On the other hand, CIB, managed by the Bangladesh Bank, provides loan data, including information on collateral and guarantees, but limits the information that the Bangladesh Bank can share. The government treats CIB as the key instrument for disciplining the lending process. Therefore, CIB posits great power to restrict lending to clients closely associated with companies with defaulting loans. Separating CIB from its parent Bangladesh Bank is complex. Also, the Bangladesh Bank has the right to collect whatever data it wants from banks along with the obligation to keep these confidential.

Data analytics can play a crucial role at this critical juncture of Bangladesh's economy. It can offer timely, reliable, efficient, and relevant insights about clients in order to support informed decision making. It will do the balancing act by considering trade-offs between each dimension of localness, granularity, timeliness, and frequency and improve understanding of financial consumerism.

Data analytics will require liaison with external partners and stakeholders, such as, Bangladesh Bureau of Statistics, Ministry of Finance, National Board of Revenue, SEC, among others that now need to develop data strategies to make available granular data. The intent is to enable data analysis to advance complex financial decision making on the basis of building, strengthening, and mobilising partnerships to achieve better outcomes. It is amazing what can be achieved when data sources that have never been integrated suddenly start talking to each other.

Does this sound like a public-private-partnership? Well, that is the beauty of big data analytics. There are risks abound, such as operational and reputational risks. But a good partnership or at least data sharing or data mining mechanism can mitigate such risks. Government entities can develop disclosure legislations, and financial institutions can provide implementation solutions to employ knowledge and practice of multiple lines of defence. By using data mining techniques as well as using various predictive modelling, financial institutions will be actively instrumental in identifying several risks. These will include risk of leak/disclosure of sensitive information; risk of producing and releasing inaccurate information, survey results, in-house research, responses, advice or analysis, risk of damage to the sector's relations with stakeholders and government; risk of business intervention, risk of not having adequate human resources to meet operational needs and risk of financial institutions being sued in relation to failure on the basis that those institutions individually have or have not done related homework.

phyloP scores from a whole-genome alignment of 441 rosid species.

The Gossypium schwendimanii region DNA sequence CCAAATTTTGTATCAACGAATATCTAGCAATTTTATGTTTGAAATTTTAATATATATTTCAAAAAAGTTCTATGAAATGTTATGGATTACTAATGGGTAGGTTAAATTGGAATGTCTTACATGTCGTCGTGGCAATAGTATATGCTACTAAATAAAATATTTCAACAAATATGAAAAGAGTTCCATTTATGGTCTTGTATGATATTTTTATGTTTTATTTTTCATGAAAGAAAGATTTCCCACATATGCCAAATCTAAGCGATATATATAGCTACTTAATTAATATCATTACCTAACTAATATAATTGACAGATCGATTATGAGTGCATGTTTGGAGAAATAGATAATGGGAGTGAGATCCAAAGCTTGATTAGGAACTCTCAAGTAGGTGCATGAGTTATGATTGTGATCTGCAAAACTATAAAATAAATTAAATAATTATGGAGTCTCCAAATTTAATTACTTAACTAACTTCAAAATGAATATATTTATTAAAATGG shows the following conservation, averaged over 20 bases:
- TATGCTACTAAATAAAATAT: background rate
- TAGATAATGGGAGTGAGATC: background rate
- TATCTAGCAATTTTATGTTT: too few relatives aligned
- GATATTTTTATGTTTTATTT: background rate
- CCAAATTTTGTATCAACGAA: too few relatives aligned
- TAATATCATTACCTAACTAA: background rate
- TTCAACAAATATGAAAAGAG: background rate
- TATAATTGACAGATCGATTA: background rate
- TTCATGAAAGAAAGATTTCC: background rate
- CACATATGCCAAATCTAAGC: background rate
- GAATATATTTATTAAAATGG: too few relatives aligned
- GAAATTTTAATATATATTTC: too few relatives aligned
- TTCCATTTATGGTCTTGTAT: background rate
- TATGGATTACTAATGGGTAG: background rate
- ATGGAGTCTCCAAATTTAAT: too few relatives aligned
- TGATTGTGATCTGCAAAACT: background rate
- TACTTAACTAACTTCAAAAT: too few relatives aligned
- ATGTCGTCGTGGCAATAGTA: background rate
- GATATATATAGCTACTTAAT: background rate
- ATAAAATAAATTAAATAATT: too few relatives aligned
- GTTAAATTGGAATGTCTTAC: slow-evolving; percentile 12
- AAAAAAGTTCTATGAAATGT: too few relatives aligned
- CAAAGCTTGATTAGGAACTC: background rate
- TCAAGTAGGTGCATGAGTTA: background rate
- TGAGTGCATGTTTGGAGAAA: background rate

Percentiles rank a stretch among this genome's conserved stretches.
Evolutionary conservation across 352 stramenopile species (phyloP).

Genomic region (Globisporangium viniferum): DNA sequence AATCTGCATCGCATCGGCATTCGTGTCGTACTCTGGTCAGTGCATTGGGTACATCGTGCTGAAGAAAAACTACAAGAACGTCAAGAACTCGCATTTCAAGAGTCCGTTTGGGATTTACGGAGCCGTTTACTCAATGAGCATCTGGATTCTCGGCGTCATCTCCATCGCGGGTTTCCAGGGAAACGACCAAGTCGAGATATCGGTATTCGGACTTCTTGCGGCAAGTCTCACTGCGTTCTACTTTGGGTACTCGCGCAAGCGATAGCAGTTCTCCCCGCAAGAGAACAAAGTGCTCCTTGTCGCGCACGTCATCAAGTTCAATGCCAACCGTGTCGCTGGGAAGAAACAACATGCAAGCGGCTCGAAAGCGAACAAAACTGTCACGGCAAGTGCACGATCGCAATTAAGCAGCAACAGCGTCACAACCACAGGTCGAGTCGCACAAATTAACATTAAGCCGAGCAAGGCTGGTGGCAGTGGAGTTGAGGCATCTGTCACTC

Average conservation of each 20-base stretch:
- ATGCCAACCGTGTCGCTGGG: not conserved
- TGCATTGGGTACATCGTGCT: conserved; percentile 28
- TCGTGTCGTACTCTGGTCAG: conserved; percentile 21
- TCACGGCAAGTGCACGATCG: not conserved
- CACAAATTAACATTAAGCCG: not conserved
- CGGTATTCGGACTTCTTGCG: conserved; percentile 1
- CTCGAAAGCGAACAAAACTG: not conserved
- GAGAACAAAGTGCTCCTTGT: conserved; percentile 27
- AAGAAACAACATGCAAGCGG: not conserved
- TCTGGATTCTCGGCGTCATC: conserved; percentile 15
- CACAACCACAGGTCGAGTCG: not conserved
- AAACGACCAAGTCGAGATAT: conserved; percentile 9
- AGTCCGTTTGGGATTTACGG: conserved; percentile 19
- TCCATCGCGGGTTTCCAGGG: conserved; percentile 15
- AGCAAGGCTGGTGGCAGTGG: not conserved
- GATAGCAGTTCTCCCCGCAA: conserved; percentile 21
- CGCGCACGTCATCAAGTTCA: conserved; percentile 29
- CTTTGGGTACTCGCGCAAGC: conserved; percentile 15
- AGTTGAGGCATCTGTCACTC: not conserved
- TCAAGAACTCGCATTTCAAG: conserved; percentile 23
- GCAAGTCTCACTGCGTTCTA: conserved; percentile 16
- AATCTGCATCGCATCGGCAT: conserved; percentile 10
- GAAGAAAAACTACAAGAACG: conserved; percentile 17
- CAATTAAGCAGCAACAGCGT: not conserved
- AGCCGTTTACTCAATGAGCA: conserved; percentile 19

Financial institutions in Bangladesh will find data analytics a pre-emptive premise for micro prudential policy analysis. Such analysis will encourage multi-pronged analyses and socio-economic research on a number of multi-dimensional issues, value chain, and financial governance. Capitalising big data from multiple sources and applying business analytics will offer Bangladesh's financial sector true insights. The sector can then move beyond simple black and white rules, allow its institutions to hold adequate capital as defined by the Bangladesh Bank's capital requirements, and encourage precautionary steps in order to avoid bad debts and foreclosures in the financial sector.


Shishir Shahnawaz, PhD is an Adjunct Professor in the School of International Development & Global Studies at University of Ottawa sshahnaw@uottawa.ca